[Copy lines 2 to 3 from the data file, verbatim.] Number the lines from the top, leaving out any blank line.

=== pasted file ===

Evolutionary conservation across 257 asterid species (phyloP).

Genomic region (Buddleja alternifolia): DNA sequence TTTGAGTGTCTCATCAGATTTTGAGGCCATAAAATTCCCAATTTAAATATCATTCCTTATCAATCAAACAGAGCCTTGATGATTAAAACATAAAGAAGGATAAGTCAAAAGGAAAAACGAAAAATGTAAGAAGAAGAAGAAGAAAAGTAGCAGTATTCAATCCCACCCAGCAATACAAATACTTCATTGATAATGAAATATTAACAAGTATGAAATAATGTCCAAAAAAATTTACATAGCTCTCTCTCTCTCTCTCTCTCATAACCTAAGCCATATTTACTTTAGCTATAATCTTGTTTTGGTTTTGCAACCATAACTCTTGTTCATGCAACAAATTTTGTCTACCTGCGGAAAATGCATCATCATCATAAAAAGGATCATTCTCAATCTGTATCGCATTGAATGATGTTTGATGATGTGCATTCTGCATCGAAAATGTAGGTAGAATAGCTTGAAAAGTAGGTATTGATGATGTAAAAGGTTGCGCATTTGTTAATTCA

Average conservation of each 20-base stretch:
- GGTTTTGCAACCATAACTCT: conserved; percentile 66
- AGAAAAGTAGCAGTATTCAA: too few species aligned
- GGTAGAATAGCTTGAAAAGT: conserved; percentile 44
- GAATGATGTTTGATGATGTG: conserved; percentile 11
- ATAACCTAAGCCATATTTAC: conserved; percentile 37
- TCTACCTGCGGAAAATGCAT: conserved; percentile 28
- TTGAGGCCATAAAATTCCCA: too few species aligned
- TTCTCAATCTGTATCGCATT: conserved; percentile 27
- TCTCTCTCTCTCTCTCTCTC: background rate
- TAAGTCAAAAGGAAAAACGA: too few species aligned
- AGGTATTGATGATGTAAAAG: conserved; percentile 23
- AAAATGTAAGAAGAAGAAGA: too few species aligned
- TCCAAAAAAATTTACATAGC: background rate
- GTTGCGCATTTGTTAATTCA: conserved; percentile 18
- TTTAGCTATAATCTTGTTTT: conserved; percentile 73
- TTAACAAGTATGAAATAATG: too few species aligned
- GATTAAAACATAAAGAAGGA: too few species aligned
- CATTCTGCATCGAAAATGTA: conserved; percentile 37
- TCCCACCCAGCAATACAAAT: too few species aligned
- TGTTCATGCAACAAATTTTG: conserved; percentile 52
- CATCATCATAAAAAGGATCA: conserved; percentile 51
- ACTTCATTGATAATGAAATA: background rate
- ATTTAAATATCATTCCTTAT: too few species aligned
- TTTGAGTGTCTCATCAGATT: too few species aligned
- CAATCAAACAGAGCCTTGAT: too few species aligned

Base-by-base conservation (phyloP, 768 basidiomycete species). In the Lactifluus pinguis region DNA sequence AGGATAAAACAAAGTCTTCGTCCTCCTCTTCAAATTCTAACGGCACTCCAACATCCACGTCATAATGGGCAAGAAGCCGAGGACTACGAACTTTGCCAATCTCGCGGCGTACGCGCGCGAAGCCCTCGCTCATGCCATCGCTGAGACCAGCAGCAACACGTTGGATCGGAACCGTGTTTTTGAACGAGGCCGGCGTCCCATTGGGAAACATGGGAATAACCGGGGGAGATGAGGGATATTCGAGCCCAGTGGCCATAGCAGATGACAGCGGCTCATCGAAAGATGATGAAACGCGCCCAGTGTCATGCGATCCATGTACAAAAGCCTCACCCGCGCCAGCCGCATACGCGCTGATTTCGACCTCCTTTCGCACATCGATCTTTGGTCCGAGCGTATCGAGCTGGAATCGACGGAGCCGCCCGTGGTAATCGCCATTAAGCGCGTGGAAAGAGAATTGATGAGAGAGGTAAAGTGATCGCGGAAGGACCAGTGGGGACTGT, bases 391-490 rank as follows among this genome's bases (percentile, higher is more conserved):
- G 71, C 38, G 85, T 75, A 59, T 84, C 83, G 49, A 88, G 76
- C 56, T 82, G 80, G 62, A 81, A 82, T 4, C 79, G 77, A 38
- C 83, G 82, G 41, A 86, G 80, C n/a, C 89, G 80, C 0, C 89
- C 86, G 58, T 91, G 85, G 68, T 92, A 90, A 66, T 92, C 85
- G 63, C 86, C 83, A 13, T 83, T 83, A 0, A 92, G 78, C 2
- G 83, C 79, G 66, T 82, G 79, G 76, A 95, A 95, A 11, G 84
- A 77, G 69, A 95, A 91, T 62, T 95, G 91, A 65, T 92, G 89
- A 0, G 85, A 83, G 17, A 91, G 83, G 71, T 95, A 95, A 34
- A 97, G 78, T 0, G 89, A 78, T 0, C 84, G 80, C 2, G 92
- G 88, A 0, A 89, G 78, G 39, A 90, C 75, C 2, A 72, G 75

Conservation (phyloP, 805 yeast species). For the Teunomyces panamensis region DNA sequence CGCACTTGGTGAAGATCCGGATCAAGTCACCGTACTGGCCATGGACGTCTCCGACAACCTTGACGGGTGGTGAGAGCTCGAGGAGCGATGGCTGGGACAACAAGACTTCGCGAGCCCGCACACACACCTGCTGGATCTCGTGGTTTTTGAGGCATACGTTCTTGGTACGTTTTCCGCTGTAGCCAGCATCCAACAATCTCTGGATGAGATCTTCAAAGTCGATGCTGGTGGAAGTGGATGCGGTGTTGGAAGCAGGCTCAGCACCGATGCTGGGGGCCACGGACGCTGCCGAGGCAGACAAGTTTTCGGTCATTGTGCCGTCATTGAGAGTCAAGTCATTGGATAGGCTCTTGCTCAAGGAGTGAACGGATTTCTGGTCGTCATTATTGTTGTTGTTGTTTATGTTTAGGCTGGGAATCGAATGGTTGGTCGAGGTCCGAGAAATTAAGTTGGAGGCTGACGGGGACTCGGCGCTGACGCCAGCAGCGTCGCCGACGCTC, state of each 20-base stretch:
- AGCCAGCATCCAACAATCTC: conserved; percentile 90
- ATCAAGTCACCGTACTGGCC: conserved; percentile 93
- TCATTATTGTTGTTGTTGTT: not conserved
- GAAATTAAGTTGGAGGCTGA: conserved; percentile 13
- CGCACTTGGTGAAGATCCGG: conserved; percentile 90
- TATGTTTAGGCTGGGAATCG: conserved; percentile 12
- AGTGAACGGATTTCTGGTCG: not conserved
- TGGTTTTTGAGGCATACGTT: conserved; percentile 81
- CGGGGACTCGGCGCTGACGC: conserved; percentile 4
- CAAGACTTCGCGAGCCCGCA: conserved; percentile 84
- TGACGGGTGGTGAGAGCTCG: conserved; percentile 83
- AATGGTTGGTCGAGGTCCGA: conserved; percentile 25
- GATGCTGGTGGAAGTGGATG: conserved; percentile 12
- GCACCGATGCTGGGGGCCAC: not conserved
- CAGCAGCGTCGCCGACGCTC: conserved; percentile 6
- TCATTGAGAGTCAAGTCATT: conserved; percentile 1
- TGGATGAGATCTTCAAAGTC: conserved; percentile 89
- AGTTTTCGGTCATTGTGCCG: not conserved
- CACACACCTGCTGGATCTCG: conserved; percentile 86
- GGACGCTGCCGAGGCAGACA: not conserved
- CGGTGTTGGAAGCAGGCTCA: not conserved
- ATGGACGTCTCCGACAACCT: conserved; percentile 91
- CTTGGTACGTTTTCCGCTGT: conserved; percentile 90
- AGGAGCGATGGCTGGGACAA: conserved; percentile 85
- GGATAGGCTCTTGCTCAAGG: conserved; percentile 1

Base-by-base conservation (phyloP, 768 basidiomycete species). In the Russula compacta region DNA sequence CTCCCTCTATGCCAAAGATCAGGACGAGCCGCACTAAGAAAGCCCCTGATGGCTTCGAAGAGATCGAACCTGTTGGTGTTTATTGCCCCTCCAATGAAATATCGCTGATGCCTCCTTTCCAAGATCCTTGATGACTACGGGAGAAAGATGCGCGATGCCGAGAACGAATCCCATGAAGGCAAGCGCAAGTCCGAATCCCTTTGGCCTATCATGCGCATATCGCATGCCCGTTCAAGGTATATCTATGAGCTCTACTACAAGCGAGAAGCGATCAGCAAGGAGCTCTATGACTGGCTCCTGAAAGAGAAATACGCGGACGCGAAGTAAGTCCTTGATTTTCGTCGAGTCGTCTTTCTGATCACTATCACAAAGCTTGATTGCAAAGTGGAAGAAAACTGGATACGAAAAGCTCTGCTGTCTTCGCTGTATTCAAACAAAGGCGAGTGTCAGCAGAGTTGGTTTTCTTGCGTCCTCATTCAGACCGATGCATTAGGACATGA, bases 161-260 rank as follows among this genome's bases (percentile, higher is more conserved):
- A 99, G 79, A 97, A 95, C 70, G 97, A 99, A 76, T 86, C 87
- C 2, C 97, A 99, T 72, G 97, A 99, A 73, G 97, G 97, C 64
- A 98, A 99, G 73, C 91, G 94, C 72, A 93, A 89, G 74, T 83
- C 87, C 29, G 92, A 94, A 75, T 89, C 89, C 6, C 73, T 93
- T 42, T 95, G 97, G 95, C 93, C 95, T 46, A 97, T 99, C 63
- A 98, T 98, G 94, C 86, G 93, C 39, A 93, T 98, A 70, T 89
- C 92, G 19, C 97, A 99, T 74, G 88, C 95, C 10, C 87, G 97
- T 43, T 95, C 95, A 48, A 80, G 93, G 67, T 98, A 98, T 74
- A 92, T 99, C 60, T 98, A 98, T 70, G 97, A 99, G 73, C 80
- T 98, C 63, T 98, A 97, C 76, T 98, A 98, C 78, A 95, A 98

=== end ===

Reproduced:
Genomic region (Buddleja alternifolia): DNA sequence TTTGAGTGTCTCATCAGATTTTGAGGCCATAAAATTCCCAATTTAAATATCATTCCTTATCAATCAAACAGAGCCTTGATGATTAAAACATAAAGAAGGATAAGTCAAAAGGAAAAACGAAAAATGTAAGAAGAAGAAGAAGAAAAGTAGCAGTATTCAATCCCACCCAGCAATACAAATACTTCATTGATAATGAAATATTAACAAGTATGAAATAATGTCCAAAAAAATTTACATAGCTCTCTCTCTCTCTCTCTCTCATAACCTAAGCCATATTTACTTTAGCTATAATCTTGTTTTGGTTTTGCAACCATAACTCTTGTTCATGCAACAAATTTTGTCTACCTGCGGAAAATGCATCATCATCATAAAAAGGATCATTCTCAATCTGTATCGCATTGAATGATGTTTGATGATGTGCATTCTGCATCGAAAATGTAGGTAGAATAGCTTGAAAAGTAGGTATTGATGATGTAAAAGGTTGCGCATTTGTTAATTCA

Average conservation of each 20-base stretch: